III. Standards of Review

A. Motions to Dismiss Under Rule 12(b)(6)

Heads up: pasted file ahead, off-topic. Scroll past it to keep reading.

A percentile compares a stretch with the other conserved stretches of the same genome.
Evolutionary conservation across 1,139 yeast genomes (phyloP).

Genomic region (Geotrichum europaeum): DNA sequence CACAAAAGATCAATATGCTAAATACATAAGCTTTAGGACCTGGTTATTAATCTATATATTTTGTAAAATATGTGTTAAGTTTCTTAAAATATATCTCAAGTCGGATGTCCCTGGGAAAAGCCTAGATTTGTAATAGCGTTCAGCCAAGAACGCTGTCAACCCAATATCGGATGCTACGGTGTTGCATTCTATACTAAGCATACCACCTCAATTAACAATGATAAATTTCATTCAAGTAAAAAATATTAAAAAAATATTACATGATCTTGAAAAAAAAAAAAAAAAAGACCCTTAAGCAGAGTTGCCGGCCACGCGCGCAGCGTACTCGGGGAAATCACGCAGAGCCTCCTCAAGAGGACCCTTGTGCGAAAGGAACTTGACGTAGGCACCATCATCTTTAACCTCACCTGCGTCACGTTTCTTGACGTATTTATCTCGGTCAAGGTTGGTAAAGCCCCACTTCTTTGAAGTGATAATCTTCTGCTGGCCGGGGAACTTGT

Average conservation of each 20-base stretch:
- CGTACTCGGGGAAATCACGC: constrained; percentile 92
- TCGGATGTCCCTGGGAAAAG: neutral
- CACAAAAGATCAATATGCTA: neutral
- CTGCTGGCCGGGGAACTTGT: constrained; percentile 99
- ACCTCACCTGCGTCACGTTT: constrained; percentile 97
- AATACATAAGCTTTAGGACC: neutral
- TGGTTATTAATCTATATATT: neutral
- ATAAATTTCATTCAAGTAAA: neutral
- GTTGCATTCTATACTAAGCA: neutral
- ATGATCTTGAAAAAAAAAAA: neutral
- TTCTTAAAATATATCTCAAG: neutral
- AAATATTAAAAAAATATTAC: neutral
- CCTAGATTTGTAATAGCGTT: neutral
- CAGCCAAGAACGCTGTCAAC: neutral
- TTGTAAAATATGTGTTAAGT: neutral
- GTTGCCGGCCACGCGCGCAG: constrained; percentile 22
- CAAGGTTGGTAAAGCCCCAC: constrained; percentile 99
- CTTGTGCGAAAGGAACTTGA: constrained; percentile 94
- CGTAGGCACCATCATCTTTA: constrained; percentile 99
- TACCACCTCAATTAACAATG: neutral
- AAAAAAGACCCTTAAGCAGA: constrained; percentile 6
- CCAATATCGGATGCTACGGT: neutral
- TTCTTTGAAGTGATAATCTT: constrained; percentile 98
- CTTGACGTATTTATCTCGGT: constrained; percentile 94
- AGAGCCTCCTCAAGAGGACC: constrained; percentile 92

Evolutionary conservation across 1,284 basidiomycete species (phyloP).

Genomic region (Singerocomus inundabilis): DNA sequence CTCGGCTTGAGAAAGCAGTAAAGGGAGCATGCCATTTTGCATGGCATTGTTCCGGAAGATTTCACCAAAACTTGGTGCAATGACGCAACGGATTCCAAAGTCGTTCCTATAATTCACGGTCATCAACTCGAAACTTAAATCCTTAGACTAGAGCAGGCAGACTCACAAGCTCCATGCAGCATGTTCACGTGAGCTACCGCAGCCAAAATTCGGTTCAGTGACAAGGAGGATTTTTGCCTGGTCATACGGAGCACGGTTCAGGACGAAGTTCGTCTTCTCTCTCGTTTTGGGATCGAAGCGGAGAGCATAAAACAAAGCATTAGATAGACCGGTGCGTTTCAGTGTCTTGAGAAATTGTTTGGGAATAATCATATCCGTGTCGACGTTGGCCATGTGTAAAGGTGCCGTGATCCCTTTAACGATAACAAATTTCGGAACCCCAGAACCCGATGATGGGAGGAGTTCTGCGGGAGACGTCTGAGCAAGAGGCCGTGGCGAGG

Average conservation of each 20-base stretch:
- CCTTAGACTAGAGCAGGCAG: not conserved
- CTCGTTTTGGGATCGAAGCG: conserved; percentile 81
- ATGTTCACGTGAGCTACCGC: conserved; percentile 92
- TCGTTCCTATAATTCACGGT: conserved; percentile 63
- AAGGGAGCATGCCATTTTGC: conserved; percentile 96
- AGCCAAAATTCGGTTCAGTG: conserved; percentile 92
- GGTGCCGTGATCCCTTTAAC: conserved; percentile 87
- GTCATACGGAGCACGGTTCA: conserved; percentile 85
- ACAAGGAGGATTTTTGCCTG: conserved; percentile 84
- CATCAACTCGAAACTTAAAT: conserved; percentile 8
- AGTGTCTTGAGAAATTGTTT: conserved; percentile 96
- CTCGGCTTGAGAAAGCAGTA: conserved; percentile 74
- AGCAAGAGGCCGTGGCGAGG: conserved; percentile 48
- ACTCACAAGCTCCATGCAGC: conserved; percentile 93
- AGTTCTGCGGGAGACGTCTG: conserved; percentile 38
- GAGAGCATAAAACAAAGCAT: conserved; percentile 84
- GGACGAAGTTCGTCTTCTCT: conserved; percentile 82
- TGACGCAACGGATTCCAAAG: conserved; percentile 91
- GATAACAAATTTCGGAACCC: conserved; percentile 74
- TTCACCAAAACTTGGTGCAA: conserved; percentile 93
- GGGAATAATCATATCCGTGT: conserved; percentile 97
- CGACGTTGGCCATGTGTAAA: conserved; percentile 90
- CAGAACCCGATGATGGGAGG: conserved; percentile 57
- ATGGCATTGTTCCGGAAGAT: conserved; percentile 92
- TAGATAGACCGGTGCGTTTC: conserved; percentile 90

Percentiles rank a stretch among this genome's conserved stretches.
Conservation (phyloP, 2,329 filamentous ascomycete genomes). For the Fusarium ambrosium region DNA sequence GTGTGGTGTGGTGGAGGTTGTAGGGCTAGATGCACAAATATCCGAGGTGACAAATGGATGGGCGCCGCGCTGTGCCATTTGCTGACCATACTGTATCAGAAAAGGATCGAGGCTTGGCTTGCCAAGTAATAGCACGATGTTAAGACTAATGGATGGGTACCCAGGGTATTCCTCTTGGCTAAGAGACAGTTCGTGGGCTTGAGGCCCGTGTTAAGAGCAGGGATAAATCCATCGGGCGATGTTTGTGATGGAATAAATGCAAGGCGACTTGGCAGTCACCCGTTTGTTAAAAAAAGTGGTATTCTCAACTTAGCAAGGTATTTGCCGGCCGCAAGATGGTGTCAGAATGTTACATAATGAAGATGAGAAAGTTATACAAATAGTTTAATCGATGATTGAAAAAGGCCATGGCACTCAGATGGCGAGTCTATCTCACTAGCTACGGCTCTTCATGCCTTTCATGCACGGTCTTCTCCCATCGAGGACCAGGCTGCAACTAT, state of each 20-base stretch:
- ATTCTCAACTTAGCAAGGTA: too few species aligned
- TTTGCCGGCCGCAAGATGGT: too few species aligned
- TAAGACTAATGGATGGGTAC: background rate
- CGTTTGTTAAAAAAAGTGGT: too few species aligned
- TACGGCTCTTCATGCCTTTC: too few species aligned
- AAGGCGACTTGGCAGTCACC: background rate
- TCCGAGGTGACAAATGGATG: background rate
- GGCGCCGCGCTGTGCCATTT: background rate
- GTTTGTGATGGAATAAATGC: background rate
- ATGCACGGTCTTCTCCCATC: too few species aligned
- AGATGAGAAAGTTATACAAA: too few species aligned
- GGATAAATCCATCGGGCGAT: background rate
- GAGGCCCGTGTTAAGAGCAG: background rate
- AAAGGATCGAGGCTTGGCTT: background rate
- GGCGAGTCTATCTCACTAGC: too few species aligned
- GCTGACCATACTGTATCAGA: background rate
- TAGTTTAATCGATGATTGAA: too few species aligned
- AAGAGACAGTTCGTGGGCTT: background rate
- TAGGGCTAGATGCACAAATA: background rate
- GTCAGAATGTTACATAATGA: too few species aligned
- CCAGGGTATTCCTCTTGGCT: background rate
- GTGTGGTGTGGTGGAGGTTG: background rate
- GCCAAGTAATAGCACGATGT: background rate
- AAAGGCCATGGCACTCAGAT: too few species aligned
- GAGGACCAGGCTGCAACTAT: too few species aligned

When adjudicating a motion for failure to state a claim upon which relief can be granted under Federal Rule of Civil Procedure 12(b)(6), the Court must view all the allegations and facts in the complaint in the light most favorable to the plaintiff, and it must grant the plaintiff the benefit of all inferences that can be derived from those facts. Barr. v. Clinton, 370 F.3d 1196, 1199 (D.C. Cir. 2004). However, the Court need not accept inferences or conclusory allegations that are unsupported by the facts set forth in the complaint. Kowal v. MCI Commc'ns Corp., 16 F.3d 1271, 1276 (D.C. Cir. 1994). The Court may only consider the facts alleged in the complaint, any documents attached as exhibits, and matters about which the Court may take judicial notice. EEOC v. St. Francis Xavier Parochial Sch., 117 F.3d 621, 624-25 (D.C. Cir. 1997). "A court should not dismiss a complaint pursuant to Rule 12(b)(6) for failure to state a claim 'unless it appears beyond doubt that the plaintiff can prove no set of ...